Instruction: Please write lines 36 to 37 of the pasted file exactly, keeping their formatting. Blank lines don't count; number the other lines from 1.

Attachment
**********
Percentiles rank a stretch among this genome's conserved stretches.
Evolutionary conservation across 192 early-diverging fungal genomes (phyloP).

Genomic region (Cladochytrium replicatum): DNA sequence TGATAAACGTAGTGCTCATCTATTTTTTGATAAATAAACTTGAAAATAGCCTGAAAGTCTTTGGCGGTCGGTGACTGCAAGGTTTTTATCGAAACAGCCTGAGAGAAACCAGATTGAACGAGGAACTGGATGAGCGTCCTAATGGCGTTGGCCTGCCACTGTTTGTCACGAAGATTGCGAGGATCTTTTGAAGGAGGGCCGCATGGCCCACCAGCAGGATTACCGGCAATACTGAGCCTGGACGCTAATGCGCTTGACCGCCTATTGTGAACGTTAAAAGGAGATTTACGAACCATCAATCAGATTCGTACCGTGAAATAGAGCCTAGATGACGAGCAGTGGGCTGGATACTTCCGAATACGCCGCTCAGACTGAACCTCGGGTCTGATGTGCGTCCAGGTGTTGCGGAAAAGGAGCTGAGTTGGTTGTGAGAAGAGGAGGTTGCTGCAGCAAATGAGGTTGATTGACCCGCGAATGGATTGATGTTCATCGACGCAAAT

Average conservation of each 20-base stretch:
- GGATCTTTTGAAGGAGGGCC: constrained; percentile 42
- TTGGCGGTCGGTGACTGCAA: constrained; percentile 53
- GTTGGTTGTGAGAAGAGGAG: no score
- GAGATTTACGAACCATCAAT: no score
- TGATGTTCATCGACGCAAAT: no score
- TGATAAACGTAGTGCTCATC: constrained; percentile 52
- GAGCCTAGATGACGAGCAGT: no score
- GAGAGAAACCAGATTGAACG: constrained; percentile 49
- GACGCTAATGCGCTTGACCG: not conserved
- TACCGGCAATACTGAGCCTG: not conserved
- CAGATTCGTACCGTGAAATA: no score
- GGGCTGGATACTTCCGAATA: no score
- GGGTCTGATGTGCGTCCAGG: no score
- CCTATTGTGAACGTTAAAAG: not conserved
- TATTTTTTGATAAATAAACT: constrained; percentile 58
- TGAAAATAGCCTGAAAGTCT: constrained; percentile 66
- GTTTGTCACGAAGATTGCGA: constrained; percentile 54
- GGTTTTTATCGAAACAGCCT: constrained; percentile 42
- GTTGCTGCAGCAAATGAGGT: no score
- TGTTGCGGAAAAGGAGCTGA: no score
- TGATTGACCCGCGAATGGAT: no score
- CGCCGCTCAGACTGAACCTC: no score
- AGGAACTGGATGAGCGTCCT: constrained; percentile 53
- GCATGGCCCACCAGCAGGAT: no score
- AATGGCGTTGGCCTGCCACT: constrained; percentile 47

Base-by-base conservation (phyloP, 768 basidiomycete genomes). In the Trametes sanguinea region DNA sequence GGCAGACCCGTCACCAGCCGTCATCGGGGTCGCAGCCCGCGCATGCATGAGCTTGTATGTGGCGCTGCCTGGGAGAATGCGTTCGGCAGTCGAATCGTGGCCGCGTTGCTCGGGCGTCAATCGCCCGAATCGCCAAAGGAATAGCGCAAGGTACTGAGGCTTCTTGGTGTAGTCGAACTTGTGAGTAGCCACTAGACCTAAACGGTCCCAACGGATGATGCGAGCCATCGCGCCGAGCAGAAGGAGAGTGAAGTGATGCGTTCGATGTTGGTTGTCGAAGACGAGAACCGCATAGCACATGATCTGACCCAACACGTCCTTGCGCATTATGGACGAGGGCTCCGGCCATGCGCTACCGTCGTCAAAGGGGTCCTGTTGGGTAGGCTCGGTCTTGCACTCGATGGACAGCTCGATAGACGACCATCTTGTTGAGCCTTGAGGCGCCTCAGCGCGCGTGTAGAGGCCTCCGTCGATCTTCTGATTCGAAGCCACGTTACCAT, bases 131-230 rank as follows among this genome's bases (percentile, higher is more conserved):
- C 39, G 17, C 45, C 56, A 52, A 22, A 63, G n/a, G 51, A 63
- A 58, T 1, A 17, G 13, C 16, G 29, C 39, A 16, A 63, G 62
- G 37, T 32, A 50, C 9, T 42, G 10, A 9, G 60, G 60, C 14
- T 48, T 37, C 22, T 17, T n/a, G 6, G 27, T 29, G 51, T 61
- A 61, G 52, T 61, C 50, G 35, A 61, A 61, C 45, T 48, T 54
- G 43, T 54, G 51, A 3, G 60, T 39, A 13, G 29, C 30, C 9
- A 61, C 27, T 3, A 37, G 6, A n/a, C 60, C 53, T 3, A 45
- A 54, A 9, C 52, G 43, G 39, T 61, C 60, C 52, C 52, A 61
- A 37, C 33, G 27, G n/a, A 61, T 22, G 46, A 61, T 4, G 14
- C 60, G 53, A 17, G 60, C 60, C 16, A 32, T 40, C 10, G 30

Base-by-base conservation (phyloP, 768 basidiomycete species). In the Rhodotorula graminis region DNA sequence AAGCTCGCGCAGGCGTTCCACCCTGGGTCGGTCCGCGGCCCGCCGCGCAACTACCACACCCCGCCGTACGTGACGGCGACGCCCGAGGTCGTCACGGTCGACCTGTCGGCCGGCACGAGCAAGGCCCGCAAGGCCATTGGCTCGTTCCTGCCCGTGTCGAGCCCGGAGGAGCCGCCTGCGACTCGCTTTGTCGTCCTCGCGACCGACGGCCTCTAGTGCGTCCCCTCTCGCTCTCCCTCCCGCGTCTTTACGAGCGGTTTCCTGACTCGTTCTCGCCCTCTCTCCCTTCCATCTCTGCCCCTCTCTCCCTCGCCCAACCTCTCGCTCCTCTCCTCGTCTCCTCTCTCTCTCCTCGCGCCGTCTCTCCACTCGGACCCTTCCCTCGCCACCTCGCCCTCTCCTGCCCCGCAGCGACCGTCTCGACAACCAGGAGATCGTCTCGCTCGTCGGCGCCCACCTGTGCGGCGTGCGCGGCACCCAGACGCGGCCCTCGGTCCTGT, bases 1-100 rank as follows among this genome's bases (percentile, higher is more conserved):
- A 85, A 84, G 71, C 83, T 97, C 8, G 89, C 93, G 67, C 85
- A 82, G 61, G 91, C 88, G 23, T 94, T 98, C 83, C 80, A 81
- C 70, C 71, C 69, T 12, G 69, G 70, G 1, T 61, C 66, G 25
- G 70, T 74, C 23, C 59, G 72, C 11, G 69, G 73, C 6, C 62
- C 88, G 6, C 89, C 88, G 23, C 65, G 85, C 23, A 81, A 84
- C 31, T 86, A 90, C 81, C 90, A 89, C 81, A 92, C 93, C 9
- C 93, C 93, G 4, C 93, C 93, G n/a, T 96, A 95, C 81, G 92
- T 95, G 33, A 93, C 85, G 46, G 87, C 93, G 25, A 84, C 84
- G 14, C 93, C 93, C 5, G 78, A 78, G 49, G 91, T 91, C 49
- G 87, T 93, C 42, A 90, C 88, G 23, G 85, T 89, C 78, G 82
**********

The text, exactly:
- G 43, T 54, G 51, A 3, G 60, T 39, A 13, G 29, C 30, C 9
- A 61, C 27, T 3, A 37, G 6, A n/a, C 60, C 53, T 3, A 45